The Unhappening of Genesis Lee is the debut effort for Shallee McArthur and I think it serves her well as an example of the work she can do in the genre. Maybe it needs a tiny bit of polish in a few places, but the world of Young Adult fiction needs some new ideas, and this book serves up new and fresh ideas with wild abandon. I’d love to see what Shallee McArthur has on tap for her next endeavor.


The Unhappening of Genesis Lee is 352 pages long, and was published November 18th, 2014 by Sky Pony Press. Further commentary on the book can be found at Goodreads.

Availability:   Amazon   |   Barnes & Noble   |   Audible

Book Review: "Confessions of the Very First Zombie Slayer (That I Know Of)" by F.J.R. Titchenell

Confessions of the Very First Zombie SlayerI was provided a copy of Confessions of the Very First Zombie Slayer (That I Know Of) by the publisher in return for an honest review just before the book becomes available for purchase. According to Amazon the book becomes available on May 6th, but perhaps it will roll out a little earlier if readers are lucky.

With a lot of young adult zombie thrillers the author tries to do a little too much and sometimes things get a bit convoluted. With this book, F.J.R. Titchenell seems to dial back the extra plot lines and spends her time focusing on the characters. To be honest, at times she dials things back a little too far and I felt like I was reading just another zombie book that did not offer me anything unique, but just as I began to feel that way she would fix it and get back on track.

The book is written from a first-person viewpoint and in the style of a running memoir or journal. That is something you don’t see all the time, and it worked rather well. Cassie, the main character, has a lot of spunk and she has an edge to her that works well within the confines of the story. As the zombie outbreak gains steam and she and her friends are thrust into survival mode as they try to make it from California to New York to rescue a family member, Cassie has to make some tough decisions. She also has to deal with trying to keep the group rolling along with as little tension as possible. At the beginning of the story a character known as The Boy Scout takes charge of the group, using is rather obsessive Boy Scout training to try and keep them all safe. He knows what he is doing for the most part, but he still buckles under the pressure from time to time.

Confessions of the Very First Zombie Slayer (That I Know Of) moves fast as it is not a very long book, but it does not move so fast as to leave the reader feel like they are missing out on some important piece. It did move fast enough that even though it isn’t the absolute best zombie thriller I’ve read I had a hard time putting it down. The story is strong enough to hold up on it’s own, and the characters are developed well. I feel like it is a strong entry into the young adult zombie thriller genre and I’m interested to see if the author has more in store for these particular characters or not. If not, the book holds up well as a standalone piece anyways.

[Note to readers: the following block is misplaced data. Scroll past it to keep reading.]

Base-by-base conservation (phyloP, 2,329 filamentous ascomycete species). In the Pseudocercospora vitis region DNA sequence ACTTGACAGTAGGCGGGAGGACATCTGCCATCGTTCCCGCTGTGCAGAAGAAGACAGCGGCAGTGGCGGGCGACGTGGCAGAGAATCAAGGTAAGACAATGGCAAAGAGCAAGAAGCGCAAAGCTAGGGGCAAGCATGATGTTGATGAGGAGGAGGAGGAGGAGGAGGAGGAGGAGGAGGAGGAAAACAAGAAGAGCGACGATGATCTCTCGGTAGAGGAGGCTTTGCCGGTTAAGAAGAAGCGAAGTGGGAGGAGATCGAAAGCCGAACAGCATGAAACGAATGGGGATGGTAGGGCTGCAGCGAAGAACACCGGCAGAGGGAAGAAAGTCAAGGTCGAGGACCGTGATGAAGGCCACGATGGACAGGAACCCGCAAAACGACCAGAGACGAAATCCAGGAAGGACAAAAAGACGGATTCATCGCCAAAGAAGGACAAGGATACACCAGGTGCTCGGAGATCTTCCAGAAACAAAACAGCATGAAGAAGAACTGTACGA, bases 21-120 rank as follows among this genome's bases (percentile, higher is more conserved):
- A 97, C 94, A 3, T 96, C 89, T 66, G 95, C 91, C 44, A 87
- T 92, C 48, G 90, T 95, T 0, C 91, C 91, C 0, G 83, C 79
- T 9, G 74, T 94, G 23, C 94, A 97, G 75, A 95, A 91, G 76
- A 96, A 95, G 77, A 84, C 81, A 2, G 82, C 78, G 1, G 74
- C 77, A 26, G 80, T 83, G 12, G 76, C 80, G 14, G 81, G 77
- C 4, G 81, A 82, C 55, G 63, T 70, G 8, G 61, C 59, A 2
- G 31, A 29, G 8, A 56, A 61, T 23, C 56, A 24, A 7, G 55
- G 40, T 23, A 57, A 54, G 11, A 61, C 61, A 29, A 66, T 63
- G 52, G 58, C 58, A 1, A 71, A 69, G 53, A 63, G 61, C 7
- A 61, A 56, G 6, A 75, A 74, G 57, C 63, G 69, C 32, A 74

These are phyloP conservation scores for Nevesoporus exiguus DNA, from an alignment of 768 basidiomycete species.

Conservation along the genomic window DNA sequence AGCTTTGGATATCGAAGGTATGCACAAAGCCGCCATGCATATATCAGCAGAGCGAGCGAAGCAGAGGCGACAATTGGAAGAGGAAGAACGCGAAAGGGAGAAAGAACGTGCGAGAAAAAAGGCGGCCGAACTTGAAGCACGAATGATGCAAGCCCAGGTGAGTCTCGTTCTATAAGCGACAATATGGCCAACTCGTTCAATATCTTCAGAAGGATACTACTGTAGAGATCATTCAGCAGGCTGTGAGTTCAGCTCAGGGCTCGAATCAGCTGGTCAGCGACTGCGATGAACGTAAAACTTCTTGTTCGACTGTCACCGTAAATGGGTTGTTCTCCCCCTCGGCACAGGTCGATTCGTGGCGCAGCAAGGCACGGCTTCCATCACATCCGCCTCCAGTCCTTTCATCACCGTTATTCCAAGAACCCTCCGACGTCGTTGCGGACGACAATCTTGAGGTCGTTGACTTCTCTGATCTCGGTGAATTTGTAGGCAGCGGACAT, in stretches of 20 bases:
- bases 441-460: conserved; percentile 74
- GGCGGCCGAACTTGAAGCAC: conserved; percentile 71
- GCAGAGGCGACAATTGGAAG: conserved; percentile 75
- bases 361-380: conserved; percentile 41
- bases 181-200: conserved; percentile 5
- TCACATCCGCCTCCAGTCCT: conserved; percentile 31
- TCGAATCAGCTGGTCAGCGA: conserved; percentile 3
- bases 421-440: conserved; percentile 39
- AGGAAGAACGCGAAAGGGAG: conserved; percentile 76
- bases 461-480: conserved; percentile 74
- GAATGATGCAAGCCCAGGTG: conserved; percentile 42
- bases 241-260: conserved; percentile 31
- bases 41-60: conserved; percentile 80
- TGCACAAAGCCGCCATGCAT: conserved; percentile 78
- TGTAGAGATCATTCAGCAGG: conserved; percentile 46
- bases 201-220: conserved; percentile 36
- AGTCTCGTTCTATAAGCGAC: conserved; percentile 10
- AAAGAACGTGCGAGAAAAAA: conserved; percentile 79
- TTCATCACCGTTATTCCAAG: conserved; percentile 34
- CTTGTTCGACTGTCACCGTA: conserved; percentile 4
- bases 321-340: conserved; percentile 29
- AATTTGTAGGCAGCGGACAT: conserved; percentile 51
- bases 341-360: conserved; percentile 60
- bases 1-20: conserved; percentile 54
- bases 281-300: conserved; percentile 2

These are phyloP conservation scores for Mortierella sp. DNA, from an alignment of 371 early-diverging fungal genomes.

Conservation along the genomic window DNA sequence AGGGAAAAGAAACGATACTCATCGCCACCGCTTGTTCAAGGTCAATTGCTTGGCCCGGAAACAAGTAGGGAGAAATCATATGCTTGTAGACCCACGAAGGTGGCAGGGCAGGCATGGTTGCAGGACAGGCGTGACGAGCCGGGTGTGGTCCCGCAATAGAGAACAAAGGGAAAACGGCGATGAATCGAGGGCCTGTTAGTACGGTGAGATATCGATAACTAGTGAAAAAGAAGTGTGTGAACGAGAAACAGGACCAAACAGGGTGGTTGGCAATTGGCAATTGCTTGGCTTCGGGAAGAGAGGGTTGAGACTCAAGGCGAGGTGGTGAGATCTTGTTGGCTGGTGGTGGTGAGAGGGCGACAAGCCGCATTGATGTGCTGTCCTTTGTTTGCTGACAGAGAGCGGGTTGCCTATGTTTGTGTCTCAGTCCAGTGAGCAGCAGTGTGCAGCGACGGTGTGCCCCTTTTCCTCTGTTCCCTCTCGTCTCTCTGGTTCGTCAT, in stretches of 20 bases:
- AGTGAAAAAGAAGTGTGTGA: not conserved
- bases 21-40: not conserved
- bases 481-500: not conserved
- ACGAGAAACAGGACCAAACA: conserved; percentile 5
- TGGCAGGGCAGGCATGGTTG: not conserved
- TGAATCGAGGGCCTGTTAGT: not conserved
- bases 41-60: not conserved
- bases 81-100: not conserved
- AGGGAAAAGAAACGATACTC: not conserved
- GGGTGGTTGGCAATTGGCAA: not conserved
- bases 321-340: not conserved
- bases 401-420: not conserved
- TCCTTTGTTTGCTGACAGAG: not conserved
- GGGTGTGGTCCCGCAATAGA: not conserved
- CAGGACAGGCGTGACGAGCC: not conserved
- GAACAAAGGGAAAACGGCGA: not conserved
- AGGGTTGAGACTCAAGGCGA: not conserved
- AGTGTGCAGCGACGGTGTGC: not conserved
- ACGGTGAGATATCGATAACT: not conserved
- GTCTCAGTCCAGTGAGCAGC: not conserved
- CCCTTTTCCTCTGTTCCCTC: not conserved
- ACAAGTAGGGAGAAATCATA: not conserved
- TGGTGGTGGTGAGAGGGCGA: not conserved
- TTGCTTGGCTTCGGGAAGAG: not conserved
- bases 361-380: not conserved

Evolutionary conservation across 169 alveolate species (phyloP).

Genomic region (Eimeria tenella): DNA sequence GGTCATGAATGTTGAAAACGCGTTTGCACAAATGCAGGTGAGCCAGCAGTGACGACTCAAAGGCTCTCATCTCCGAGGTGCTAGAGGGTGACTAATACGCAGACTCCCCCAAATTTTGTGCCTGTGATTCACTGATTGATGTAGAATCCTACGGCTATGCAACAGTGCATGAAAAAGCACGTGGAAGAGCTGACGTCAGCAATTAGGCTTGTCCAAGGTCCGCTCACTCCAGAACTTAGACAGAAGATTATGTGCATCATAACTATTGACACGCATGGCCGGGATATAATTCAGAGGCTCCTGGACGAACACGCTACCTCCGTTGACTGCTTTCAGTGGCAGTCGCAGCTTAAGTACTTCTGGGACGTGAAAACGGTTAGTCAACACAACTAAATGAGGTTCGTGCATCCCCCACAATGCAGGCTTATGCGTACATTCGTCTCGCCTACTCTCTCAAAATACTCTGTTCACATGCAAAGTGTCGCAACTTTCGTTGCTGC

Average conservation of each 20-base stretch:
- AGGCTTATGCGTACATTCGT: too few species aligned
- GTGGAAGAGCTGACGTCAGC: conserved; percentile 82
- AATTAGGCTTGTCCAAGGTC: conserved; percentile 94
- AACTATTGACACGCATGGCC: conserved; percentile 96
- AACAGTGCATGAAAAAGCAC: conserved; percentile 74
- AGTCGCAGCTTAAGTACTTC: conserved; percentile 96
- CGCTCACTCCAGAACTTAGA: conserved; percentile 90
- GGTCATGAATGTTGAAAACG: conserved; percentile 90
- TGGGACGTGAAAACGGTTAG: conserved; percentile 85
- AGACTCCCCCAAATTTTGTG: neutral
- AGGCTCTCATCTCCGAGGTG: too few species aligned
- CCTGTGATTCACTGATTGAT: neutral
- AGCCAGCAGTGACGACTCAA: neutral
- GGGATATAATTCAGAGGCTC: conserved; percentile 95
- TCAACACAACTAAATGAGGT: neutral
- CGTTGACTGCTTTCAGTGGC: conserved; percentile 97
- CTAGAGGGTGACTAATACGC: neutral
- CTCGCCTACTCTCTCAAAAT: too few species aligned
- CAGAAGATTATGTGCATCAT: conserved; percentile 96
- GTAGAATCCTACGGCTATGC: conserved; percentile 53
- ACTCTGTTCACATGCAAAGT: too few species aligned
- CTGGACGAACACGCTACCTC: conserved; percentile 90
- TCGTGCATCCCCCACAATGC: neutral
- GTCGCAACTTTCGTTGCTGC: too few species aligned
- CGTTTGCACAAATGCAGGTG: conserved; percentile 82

My only regret about the book was The Boy Scout. I don’t want to give away much in the way of important plot developments, but I found him to be one of my favorite characters. He had an edge about him that was not fully explained and I liked trying to figure out for myself what was really going on inside of his head. I wish he would have had a little more screen time when all was said and done.

Amazon   |   Barnes & Noble   |   Goodreads

Top Ten Most Unique Books I’ve Read

Top Ten Tuesday is a weekly meme hosted by The Broke and the Bookish.

When it comes to unique books I’m not sure I have read very many that really qualify as truly unique because most of what I read is rather mainstream. However, there are a few books despite that which I think are pretty unique for various reasons. I’m not sure if I can come up with a full list of ten books, but I’ll try my best.

Ancillary Justice by Ann Leckie
What makes Ancillary Justice so unique is how the author bends gender with everyone on the page being referred to with a feminine pronoun. It makes for an incredibly unique reading experience and to be honest, it makes things a little bit confusing for the first piece of the novel. You really have to force your brain to work a different way in order to make sense of the characters and their actions.